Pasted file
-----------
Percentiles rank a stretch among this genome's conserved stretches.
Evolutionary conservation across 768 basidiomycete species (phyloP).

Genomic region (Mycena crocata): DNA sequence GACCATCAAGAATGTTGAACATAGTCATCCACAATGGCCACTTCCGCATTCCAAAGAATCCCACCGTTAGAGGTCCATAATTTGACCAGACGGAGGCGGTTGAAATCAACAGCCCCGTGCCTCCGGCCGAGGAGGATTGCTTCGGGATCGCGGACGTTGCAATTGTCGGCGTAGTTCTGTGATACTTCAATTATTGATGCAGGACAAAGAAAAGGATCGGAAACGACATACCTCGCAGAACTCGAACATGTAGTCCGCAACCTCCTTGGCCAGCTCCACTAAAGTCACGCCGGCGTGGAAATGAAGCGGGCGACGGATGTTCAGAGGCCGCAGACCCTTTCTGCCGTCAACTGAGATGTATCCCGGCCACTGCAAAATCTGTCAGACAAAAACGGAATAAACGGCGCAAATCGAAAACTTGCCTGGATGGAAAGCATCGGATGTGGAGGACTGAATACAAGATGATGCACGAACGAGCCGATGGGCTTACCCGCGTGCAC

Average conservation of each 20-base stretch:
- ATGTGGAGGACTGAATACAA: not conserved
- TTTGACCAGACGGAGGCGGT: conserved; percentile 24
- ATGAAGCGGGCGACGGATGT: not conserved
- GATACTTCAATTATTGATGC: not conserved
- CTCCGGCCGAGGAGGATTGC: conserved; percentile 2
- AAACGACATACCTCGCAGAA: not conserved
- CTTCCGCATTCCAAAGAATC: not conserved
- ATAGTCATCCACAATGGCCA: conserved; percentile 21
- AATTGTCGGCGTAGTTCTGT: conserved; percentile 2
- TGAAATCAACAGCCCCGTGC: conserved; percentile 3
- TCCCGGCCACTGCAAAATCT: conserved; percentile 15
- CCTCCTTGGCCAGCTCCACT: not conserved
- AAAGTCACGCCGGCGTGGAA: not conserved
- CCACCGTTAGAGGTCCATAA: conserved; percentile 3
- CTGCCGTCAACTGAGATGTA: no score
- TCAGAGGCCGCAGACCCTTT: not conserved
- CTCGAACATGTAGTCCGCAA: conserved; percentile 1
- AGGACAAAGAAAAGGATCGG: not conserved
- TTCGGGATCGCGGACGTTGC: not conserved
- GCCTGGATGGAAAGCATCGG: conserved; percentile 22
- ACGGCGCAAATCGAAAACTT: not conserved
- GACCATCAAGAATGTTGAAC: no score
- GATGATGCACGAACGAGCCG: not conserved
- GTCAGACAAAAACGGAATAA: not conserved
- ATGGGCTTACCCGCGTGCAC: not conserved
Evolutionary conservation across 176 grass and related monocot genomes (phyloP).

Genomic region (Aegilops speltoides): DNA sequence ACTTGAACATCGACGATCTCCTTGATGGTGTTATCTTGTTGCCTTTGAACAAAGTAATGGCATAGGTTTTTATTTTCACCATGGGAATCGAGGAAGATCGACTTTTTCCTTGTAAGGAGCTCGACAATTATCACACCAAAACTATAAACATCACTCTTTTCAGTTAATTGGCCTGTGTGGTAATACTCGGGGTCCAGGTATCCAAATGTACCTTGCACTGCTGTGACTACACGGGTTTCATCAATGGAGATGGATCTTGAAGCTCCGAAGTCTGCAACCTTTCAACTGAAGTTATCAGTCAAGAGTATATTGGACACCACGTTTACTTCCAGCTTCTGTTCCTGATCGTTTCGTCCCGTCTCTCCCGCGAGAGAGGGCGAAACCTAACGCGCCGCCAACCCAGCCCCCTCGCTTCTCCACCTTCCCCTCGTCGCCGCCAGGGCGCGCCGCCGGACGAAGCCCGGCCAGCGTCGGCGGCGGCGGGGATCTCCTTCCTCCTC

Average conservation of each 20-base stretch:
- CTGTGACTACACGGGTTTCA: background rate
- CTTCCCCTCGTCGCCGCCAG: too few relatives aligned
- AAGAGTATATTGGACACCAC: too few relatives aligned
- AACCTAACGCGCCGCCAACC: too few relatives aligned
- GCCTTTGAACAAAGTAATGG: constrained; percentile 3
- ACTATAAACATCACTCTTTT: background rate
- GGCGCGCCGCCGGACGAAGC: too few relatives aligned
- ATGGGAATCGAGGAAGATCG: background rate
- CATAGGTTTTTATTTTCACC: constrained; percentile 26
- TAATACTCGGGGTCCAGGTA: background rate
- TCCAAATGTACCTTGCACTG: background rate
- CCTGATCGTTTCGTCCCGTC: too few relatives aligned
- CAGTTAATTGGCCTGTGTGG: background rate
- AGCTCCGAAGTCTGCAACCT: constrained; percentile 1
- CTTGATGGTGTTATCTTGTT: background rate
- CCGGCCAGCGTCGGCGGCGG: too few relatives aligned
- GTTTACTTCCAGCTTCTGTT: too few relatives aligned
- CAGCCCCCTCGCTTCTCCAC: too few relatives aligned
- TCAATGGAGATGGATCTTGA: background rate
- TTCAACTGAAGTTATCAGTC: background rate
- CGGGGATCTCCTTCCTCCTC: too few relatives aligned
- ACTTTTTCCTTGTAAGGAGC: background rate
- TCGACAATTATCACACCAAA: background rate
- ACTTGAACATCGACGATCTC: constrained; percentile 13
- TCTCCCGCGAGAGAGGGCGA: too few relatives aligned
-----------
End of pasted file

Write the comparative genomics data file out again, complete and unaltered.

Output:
Percentiles rank a stretch among this genome's conserved stretches.
Evolutionary conservation across 768 basidiomycete species (phyloP).

Genomic region (Mycena crocata): DNA sequence GACCATCAAGAATGTTGAACATAGTCATCCACAATGGCCACTTCCGCATTCCAAAGAATCCCACCGTTAGAGGTCCATAATTTGACCAGACGGAGGCGGTTGAAATCAACAGCCCCGTGCCTCCGGCCGAGGAGGATTGCTTCGGGATCGCGGACGTTGCAATTGTCGGCGTAGTTCTGTGATACTTCAATTATTGATGCAGGACAAAGAAAAGGATCGGAAACGACATACCTCGCAGAACTCGAACATGTAGTCCGCAACCTCCTTGGCCAGCTCCACTAAAGTCACGCCGGCGTGGAAATGAAGCGGGCGACGGATGTTCAGAGGCCGCAGACCCTTTCTGCCGTCAACTGAGATGTATCCCGGCCACTGCAAAATCTGTCAGACAAAAACGGAATAAACGGCGCAAATCGAAAACTTGCCTGGATGGAAAGCATCGGATGTGGAGGACTGAATACAAGATGATGCACGAACGAGCCGATGGGCTTACCCGCGTGCAC

Average conservation of each 20-base stretch:
- ATGTGGAGGACTGAATACAA: not conserved
- TTTGACCAGACGGAGGCGGT: conserved; percentile 24
- ATGAAGCGGGCGACGGATGT: not conserved
- GATACTTCAATTATTGATGC: not conserved
- CTCCGGCCGAGGAGGATTGC: conserved; percentile 2
- AAACGACATACCTCGCAGAA: not conserved
- CTTCCGCATTCCAAAGAATC: not conserved
- ATAGTCATCCACAATGGCCA: conserved; percentile 21
- AATTGTCGGCGTAGTTCTGT: conserved; percentile 2
- TGAAATCAACAGCCCCGTGC: conserved; percentile 3
- TCCCGGCCACTGCAAAATCT: conserved; percentile 15
- CCTCCTTGGCCAGCTCCACT: not conserved
- AAAGTCACGCCGGCGTGGAA: not conserved
- CCACCGTTAGAGGTCCATAA: conserved; percentile 3
- CTGCCGTCAACTGAGATGTA: no score
- TCAGAGGCCGCAGACCCTTT: not conserved
- CTCGAACATGTAGTCCGCAA: conserved; percentile 1
- AGGACAAAGAAAAGGATCGG: not conserved
- TTCGGGATCGCGGACGTTGC: not conserved
- GCCTGGATGGAAAGCATCGG: conserved; percentile 22
- ACGGCGCAAATCGAAAACTT: not conserved
- GACCATCAAGAATGTTGAAC: no score
- GATGATGCACGAACGAGCCG: not conserved
- GTCAGACAAAAACGGAATAA: not conserved
- ATGGGCTTACCCGCGTGCAC: not conserved
Evolutionary conservation across 176 grass and related monocot genomes (phyloP).

Genomic region (Aegilops speltoides): DNA sequence ACTTGAACATCGACGATCTCCTTGATGGTGTTATCTTGTTGCCTTTGAACAAAGTAATGGCATAGGTTTTTATTTTCACCATGGGAATCGAGGAAGATCGACTTTTTCCTTGTAAGGAGCTCGACAATTATCACACCAAAACTATAAACATCACTCTTTTCAGTTAATTGGCCTGTGTGGTAATACTCGGGGTCCAGGTATCCAAATGTACCTTGCACTGCTGTGACTACACGGGTTTCATCAATGGAGATGGATCTTGAAGCTCCGAAGTCTGCAACCTTTCAACTGAAGTTATCAGTCAAGAGTATATTGGACACCACGTTTACTTCCAGCTTCTGTTCCTGATCGTTTCGTCCCGTCTCTCCCGCGAGAGAGGGCGAAACCTAACGCGCCGCCAACCCAGCCCCCTCGCTTCTCCACCTTCCCCTCGTCGCCGCCAGGGCGCGCCGCCGGACGAAGCCCGGCCAGCGTCGGCGGCGGCGGGGATCTCCTTCCTCCTC

Average conservation of each 20-base stretch:
- CTGTGACTACACGGGTTTCA: background rate
- CTTCCCCTCGTCGCCGCCAG: too few relatives aligned
- AAGAGTATATTGGACACCAC: too few relatives aligned
- AACCTAACGCGCCGCCAACC: too few relatives aligned
- GCCTTTGAACAAAGTAATGG: constrained; percentile 3
- ACTATAAACATCACTCTTTT: background rate
- GGCGCGCCGCCGGACGAAGC: too few relatives aligned
- ATGGGAATCGAGGAAGATCG: background rate
- CATAGGTTTTTATTTTCACC: constrained; percentile 26
- TAATACTCGGGGTCCAGGTA: background rate
- TCCAAATGTACCTTGCACTG: background rate
- CCTGATCGTTTCGTCCCGTC: too few relatives aligned
- CAGTTAATTGGCCTGTGTGG: background rate
- AGCTCCGAAGTCTGCAACCT: constrained; percentile 1
- CTTGATGGTGTTATCTTGTT: background rate
- CCGGCCAGCGTCGGCGGCGG: too few relatives aligned
- GTTTACTTCCAGCTTCTGTT: too few relatives aligned
- CAGCCCCCTCGCTTCTCCAC: too few relatives aligned
- TCAATGGAGATGGATCTTGA: background rate
- TTCAACTGAAGTTATCAGTC: background rate
- CGGGGATCTCCTTCCTCCTC: too few relatives aligned
- ACTTTTTCCTTGTAAGGAGC: background rate
- TCGACAATTATCACACCAAA: background rate
- ACTTGAACATCGACGATCTC: constrained; percentile 13
- TCTCCCGCGAGAGAGGGCGA: too few relatives aligned